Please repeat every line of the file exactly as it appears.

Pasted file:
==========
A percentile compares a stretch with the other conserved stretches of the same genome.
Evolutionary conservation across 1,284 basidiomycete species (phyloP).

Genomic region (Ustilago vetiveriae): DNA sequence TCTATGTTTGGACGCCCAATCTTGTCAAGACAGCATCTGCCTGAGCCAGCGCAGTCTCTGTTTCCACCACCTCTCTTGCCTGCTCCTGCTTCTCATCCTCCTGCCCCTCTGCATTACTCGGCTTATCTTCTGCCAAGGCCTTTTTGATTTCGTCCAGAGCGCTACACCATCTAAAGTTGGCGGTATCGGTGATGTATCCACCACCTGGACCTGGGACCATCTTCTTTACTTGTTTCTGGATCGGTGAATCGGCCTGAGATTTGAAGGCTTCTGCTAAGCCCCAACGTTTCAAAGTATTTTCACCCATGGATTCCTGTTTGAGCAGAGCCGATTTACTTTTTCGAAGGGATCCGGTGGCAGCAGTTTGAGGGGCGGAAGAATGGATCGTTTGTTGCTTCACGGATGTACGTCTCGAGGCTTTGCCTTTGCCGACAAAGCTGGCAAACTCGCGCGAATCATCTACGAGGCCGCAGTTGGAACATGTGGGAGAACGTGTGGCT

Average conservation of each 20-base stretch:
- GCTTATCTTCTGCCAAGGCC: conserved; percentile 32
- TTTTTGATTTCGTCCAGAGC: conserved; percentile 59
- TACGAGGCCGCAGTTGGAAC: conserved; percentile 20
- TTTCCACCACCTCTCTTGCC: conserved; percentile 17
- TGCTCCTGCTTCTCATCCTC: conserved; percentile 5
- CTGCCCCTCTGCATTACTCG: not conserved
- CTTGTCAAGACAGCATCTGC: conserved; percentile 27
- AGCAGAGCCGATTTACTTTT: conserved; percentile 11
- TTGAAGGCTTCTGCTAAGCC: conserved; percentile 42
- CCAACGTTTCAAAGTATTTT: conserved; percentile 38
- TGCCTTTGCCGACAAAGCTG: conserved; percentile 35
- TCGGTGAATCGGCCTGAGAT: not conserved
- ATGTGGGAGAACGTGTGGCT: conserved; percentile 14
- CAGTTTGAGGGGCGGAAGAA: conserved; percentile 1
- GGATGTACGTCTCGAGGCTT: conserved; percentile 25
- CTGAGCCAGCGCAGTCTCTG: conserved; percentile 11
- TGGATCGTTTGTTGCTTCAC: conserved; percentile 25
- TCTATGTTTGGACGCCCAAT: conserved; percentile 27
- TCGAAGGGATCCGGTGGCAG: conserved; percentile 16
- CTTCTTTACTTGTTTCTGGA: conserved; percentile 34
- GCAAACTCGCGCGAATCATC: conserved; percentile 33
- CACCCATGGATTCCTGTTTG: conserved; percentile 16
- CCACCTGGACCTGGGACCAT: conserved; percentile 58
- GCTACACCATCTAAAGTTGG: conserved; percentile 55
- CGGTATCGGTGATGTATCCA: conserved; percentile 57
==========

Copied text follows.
A percentile compares a stretch with the other conserved stretches of the same genome.
Evolutionary conservation across 1,284 basidiomycete species (phyloP).

Genomic region (Ustilago vetiveriae): DNA sequence TCTATGTTTGGACGCCCAATCTTGTCAAGACAGCATCTGCCTGAGCCAGCGCAGTCTCTGTTTCCACCACCTCTCTTGCCTGCTCCTGCTTCTCATCCTCCTGCCCCTCTGCATTACTCGGCTTATCTTCTGCCAAGGCCTTTTTGATTTCGTCCAGAGCGCTACACCATCTAAAGTTGGCGGTATCGGTGATGTATCCACCACCTGGACCTGGGACCATCTTCTTTACTTGTTTCTGGATCGGTGAATCGGCCTGAGATTTGAAGGCTTCTGCTAAGCCCCAACGTTTCAAAGTATTTTCACCCATGGATTCCTGTTTGAGCAGAGCCGATTTACTTTTTCGAAGGGATCCGGTGGCAGCAGTTTGAGGGGCGGAAGAATGGATCGTTTGTTGCTTCACGGATGTACGTCTCGAGGCTTTGCCTTTGCCGACAAAGCTGGCAAACTCGCGCGAATCATCTACGAGGCCGCAGTTGGAACATGTGGGAGAACGTGTGGCT

Average conservation of each 20-base stretch:
- GCTTATCTTCTGCCAAGGCC: conserved; percentile 32
- TTTTTGATTTCGTCCAGAGC: conserved; percentile 59
- TACGAGGCCGCAGTTGGAAC: conserved; percentile 20
- TTTCCACCACCTCTCTTGCC: conserved; percentile 17
- TGCTCCTGCTTCTCATCCTC: conserved; percentile 5
- CTGCCCCTCTGCATTACTCG: not conserved
- CTTGTCAAGACAGCATCTGC: conserved; percentile 27
- AGCAGAGCCGATTTACTTTT: conserved; percentile 11
- TTGAAGGCTTCTGCTAAGCC: conserved; percentile 42
- CCAACGTTTCAAAGTATTTT: conserved; percentile 38
- TGCCTTTGCCGACAAAGCTG: conserved; percentile 35
- TCGGTGAATCGGCCTGAGAT: not conserved
- ATGTGGGAGAACGTGTGGCT: conserved; percentile 14
- CAGTTTGAGGGGCGGAAGAA: conserved; percentile 1
- GGATGTACGTCTCGAGGCTT: conserved; percentile 25
- CTGAGCCAGCGCAGTCTCTG: conserved; percentile 11
- TGGATCGTTTGTTGCTTCAC: conserved; percentile 25
- TCTATGTTTGGACGCCCAAT: conserved; percentile 27
- TCGAAGGGATCCGGTGGCAG: conserved; percentile 16
- CTTCTTTACTTGTTTCTGGA: conserved; percentile 34
- GCAAACTCGCGCGAATCATC: conserved; percentile 33
- CACCCATGGATTCCTGTTTG: conserved; percentile 16
- CCACCTGGACCTGGGACCAT: conserved; percentile 58
- GCTACACCATCTAAAGTTGG: conserved; percentile 55
- CGGTATCGGTGATGTATCCA: conserved; percentile 57